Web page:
The influence of pore space and its geometry on acoustic properties has been explored by many authors (Rafavich et al., 1984; Anselmetti and Eberli, 1999; Assefa et al., 2003; Saleh and Castagna, 2004; Weger et al., 2009; Lima Neto et al., 2013). Although these papers consider relationships between simple pore shape, size, and acoustic properties, there is no consensus as to the influence of more complex pore types. Nevertheless, AR is always included in rock-physics models, such as KT and differential effective medium. For the complete formulation, see Mavko et al. (2009).

In our work, the crossplot of velocity against porosity showed significant deviations from the trend line and also a weak correlation; gas porosity explains 66% of the measured velocity (Figure 10). Geological observations alone could not explain this behavior, and there is therefore first-order evidence of multiple controls on velocity. The KT model, which is calculated from ϕμ and ϕCT fractions and their AR, was used for velocity (VpKT) estimation. Comparison of VpKT with experimental acoustic velocity also shows a poor relationship (R2 < 0.5). Application of the statistical model that combines VpKT and γ, a geometrical parameter redefined in this study for 3-D pores, leads to a strong correlation (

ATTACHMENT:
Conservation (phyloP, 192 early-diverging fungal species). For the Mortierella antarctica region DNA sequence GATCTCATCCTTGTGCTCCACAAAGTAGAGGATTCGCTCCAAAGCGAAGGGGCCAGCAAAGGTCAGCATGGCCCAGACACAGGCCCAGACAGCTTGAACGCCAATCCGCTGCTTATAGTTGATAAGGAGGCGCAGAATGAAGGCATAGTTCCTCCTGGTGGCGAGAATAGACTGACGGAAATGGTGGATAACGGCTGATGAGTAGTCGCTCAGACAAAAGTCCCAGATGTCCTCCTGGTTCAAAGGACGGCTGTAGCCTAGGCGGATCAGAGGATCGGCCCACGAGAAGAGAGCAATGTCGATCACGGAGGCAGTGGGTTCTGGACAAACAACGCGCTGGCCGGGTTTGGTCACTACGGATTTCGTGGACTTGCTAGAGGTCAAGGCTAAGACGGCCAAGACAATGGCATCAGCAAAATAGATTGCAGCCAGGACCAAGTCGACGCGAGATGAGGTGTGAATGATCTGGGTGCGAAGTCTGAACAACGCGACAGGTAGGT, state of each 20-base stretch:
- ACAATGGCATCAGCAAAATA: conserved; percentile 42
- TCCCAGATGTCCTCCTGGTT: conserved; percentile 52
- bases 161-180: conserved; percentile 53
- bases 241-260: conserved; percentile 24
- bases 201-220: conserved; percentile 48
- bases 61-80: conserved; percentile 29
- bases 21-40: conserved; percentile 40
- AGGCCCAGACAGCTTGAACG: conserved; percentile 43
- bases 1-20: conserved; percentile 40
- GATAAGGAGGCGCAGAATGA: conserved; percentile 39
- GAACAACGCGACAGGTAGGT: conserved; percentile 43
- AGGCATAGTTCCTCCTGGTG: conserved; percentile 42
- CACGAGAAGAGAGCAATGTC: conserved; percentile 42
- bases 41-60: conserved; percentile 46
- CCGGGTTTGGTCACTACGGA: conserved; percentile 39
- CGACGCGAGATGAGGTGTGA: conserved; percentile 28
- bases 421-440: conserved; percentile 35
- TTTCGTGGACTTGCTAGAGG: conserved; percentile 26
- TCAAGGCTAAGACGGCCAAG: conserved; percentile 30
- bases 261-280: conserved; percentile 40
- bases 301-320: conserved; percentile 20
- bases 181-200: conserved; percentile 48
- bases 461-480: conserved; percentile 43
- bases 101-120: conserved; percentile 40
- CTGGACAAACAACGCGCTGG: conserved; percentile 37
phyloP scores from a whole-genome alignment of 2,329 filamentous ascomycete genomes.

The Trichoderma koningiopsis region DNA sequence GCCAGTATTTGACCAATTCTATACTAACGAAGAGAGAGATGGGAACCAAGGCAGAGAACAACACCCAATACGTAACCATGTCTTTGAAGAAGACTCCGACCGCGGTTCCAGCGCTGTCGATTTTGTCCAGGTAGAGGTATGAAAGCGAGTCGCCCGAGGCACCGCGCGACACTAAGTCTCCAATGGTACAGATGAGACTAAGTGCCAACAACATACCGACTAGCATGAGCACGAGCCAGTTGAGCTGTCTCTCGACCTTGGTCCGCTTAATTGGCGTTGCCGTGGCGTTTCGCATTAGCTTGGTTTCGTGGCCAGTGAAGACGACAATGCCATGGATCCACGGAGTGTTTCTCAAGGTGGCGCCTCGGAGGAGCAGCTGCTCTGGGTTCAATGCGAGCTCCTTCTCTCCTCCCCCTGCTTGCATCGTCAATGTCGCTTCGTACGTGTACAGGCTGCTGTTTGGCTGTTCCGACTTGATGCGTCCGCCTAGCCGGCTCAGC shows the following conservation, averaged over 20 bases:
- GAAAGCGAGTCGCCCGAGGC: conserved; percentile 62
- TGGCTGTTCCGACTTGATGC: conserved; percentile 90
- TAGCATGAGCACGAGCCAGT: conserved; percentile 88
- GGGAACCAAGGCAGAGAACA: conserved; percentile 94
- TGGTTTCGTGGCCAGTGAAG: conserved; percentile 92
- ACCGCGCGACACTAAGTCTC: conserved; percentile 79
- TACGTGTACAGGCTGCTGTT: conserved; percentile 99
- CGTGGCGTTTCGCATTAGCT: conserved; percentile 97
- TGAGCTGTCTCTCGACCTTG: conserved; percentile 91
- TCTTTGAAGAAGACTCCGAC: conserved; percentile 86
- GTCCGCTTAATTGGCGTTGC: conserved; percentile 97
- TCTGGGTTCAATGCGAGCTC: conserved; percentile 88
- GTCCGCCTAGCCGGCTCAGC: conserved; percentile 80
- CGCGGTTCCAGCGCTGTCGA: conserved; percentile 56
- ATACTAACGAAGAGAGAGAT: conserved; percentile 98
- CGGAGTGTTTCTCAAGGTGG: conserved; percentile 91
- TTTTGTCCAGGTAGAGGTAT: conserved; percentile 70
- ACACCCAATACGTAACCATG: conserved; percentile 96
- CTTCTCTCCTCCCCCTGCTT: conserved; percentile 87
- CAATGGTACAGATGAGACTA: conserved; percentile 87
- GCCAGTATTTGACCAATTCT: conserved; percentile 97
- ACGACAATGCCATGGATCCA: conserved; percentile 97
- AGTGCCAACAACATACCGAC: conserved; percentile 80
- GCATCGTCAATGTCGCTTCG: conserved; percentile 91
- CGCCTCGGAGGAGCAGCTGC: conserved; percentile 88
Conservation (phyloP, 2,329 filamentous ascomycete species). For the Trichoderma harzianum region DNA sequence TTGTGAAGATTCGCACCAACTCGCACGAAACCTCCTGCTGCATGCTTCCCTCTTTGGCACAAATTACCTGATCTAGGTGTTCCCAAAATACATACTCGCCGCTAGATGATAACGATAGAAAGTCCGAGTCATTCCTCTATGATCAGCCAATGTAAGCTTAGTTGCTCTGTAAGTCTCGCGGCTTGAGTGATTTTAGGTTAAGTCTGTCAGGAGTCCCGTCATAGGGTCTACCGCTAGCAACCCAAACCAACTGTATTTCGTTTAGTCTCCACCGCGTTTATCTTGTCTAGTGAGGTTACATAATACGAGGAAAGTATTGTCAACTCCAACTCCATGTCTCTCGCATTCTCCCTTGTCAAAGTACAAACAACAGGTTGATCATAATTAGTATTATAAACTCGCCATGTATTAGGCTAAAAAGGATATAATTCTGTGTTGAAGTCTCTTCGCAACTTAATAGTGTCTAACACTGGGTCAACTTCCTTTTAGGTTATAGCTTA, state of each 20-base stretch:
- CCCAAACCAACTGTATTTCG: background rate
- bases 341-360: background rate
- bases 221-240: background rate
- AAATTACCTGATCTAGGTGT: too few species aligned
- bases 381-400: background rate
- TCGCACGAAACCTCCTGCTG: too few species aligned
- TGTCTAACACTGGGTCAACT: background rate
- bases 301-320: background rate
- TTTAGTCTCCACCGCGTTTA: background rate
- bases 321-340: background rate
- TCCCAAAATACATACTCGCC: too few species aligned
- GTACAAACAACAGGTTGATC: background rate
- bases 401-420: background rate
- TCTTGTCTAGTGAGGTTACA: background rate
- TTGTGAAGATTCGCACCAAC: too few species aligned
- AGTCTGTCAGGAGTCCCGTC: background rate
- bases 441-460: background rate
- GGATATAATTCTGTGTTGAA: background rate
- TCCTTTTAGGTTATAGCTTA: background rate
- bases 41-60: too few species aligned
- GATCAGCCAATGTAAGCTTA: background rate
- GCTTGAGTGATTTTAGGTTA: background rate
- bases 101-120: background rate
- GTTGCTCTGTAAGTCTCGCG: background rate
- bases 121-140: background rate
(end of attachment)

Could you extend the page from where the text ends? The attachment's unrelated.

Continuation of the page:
= 0.875). Further inclusion of DomSize in the MLR showed that more than 90% of the measured velocity is explained by the proposed model.